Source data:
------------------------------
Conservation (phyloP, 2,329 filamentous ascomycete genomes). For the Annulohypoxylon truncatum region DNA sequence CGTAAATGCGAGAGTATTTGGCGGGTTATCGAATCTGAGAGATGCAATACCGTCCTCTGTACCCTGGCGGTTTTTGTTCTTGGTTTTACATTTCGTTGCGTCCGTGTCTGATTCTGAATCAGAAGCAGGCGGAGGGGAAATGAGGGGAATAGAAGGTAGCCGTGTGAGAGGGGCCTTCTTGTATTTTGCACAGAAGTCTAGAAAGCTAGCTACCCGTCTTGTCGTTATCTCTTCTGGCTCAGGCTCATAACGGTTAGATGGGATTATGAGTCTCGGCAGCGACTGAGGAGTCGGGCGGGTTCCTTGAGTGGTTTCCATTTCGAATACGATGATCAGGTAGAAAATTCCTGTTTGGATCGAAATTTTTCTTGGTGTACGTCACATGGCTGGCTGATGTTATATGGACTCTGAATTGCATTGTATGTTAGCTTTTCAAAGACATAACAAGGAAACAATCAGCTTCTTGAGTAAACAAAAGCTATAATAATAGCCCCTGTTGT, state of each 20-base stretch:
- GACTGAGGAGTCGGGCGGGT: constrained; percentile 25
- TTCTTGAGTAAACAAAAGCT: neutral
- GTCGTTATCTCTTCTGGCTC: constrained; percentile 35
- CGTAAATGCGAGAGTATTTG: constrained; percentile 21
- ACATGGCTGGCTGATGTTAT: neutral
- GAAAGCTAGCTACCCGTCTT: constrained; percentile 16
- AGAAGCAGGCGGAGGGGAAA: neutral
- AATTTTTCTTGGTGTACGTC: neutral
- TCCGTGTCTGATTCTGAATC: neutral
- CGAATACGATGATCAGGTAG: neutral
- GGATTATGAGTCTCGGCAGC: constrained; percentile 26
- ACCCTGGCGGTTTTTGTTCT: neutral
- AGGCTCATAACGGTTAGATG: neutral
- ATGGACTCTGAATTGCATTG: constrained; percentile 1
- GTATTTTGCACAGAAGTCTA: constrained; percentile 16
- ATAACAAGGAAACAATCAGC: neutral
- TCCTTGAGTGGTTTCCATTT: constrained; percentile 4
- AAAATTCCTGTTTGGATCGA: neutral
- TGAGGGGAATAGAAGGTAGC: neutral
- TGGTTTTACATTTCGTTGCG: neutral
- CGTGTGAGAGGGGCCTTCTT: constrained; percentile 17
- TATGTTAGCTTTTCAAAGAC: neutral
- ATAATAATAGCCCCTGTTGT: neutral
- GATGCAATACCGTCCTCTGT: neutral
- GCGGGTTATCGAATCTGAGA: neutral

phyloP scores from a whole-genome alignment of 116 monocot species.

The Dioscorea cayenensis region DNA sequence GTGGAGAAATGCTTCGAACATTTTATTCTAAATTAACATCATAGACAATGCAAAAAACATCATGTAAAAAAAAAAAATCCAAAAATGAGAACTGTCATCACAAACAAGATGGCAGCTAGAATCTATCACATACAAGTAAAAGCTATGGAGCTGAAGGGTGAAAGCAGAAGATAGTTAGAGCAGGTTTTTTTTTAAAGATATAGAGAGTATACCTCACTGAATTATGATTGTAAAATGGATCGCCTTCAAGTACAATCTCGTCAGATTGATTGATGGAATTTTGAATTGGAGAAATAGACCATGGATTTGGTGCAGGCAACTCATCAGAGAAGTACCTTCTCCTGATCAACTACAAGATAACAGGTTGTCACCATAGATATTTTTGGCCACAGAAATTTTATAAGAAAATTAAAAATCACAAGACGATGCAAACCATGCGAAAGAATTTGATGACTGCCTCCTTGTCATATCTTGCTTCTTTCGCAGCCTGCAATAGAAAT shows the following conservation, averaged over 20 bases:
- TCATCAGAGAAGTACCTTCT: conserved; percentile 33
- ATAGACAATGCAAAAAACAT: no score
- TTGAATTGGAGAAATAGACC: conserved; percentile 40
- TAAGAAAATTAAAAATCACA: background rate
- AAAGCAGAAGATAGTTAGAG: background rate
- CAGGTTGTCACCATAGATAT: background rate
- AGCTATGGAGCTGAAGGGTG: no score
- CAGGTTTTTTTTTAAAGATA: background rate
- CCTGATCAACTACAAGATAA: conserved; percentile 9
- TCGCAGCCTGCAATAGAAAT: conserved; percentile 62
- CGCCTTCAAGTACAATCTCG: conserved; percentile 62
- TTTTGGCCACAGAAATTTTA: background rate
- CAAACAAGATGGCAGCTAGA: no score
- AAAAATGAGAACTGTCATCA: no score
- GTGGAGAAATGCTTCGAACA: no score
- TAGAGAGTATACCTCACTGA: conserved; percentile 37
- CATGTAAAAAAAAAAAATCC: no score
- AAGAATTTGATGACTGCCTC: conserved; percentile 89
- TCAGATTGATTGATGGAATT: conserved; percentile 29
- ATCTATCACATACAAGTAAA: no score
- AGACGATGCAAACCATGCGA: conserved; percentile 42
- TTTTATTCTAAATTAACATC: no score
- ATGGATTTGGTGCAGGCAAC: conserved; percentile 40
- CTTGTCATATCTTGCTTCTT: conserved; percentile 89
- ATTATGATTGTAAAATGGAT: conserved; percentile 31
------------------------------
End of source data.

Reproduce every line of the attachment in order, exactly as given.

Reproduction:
Conservation (phyloP, 2,329 filamentous ascomycete genomes). For the Annulohypoxylon truncatum region DNA sequence CGTAAATGCGAGAGTATTTGGCGGGTTATCGAATCTGAGAGATGCAATACCGTCCTCTGTACCCTGGCGGTTTTTGTTCTTGGTTTTACATTTCGTTGCGTCCGTGTCTGATTCTGAATCAGAAGCAGGCGGAGGGGAAATGAGGGGAATAGAAGGTAGCCGTGTGAGAGGGGCCTTCTTGTATTTTGCACAGAAGTCTAGAAAGCTAGCTACCCGTCTTGTCGTTATCTCTTCTGGCTCAGGCTCATAACGGTTAGATGGGATTATGAGTCTCGGCAGCGACTGAGGAGTCGGGCGGGTTCCTTGAGTGGTTTCCATTTCGAATACGATGATCAGGTAGAAAATTCCTGTTTGGATCGAAATTTTTCTTGGTGTACGTCACATGGCTGGCTGATGTTATATGGACTCTGAATTGCATTGTATGTTAGCTTTTCAAAGACATAACAAGGAAACAATCAGCTTCTTGAGTAAACAAAAGCTATAATAATAGCCCCTGTTGT, state of each 20-base stretch:
- GACTGAGGAGTCGGGCGGGT: constrained; percentile 25
- TTCTTGAGTAAACAAAAGCT: neutral
- GTCGTTATCTCTTCTGGCTC: constrained; percentile 35
- CGTAAATGCGAGAGTATTTG: constrained; percentile 21
- ACATGGCTGGCTGATGTTAT: neutral
- GAAAGCTAGCTACCCGTCTT: constrained; percentile 16
- AGAAGCAGGCGGAGGGGAAA: neutral
- AATTTTTCTTGGTGTACGTC: neutral
- TCCGTGTCTGATTCTGAATC: neutral
- CGAATACGATGATCAGGTAG: neutral
- GGATTATGAGTCTCGGCAGC: constrained; percentile 26
- ACCCTGGCGGTTTTTGTTCT: neutral
- AGGCTCATAACGGTTAGATG: neutral
- ATGGACTCTGAATTGCATTG: constrained; percentile 1
- GTATTTTGCACAGAAGTCTA: constrained; percentile 16
- ATAACAAGGAAACAATCAGC: neutral
- TCCTTGAGTGGTTTCCATTT: constrained; percentile 4
- AAAATTCCTGTTTGGATCGA: neutral
- TGAGGGGAATAGAAGGTAGC: neutral
- TGGTTTTACATTTCGTTGCG: neutral
- CGTGTGAGAGGGGCCTTCTT: constrained; percentile 17
- TATGTTAGCTTTTCAAAGAC: neutral
- ATAATAATAGCCCCTGTTGT: neutral
- GATGCAATACCGTCCTCTGT: neutral
- GCGGGTTATCGAATCTGAGA: neutral

phyloP scores from a whole-genome alignment of 116 monocot species.

The Dioscorea cayenensis region DNA sequence GTGGAGAAATGCTTCGAACATTTTATTCTAAATTAACATCATAGACAATGCAAAAAACATCATGTAAAAAAAAAAAATCCAAAAATGAGAACTGTCATCACAAACAAGATGGCAGCTAGAATCTATCACATACAAGTAAAAGCTATGGAGCTGAAGGGTGAAAGCAGAAGATAGTTAGAGCAGGTTTTTTTTTAAAGATATAGAGAGTATACCTCACTGAATTATGATTGTAAAATGGATCGCCTTCAAGTACAATCTCGTCAGATTGATTGATGGAATTTTGAATTGGAGAAATAGACCATGGATTTGGTGCAGGCAACTCATCAGAGAAGTACCTTCTCCTGATCAACTACAAGATAACAGGTTGTCACCATAGATATTTTTGGCCACAGAAATTTTATAAGAAAATTAAAAATCACAAGACGATGCAAACCATGCGAAAGAATTTGATGACTGCCTCCTTGTCATATCTTGCTTCTTTCGCAGCCTGCAATAGAAAT shows the following conservation, averaged over 20 bases:
- TCATCAGAGAAGTACCTTCT: conserved; percentile 33
- ATAGACAATGCAAAAAACAT: no score
- TTGAATTGGAGAAATAGACC: conserved; percentile 40
- TAAGAAAATTAAAAATCACA: background rate
- AAAGCAGAAGATAGTTAGAG: background rate
- CAGGTTGTCACCATAGATAT: background rate
- AGCTATGGAGCTGAAGGGTG: no score
- CAGGTTTTTTTTTAAAGATA: background rate
- CCTGATCAACTACAAGATAA: conserved; percentile 9
- TCGCAGCCTGCAATAGAAAT: conserved; percentile 62
- CGCCTTCAAGTACAATCTCG: conserved; percentile 62
- TTTTGGCCACAGAAATTTTA: background rate
- CAAACAAGATGGCAGCTAGA: no score
- AAAAATGAGAACTGTCATCA: no score
- GTGGAGAAATGCTTCGAACA: no score
- TAGAGAGTATACCTCACTGA: conserved; percentile 37
- CATGTAAAAAAAAAAAATCC: no score
- AAGAATTTGATGACTGCCTC: conserved; percentile 89
- TCAGATTGATTGATGGAATT: conserved; percentile 29
- ATCTATCACATACAAGTAAA: no score
- AGACGATGCAAACCATGCGA: conserved; percentile 42
- TTTTATTCTAAATTAACATC: no score
- ATGGATTTGGTGCAGGCAAC: conserved; percentile 40
- CTTGTCATATCTTGCTTCTT: conserved; percentile 89
- ATTATGATTGTAAAATGGAT: conserved; percentile 31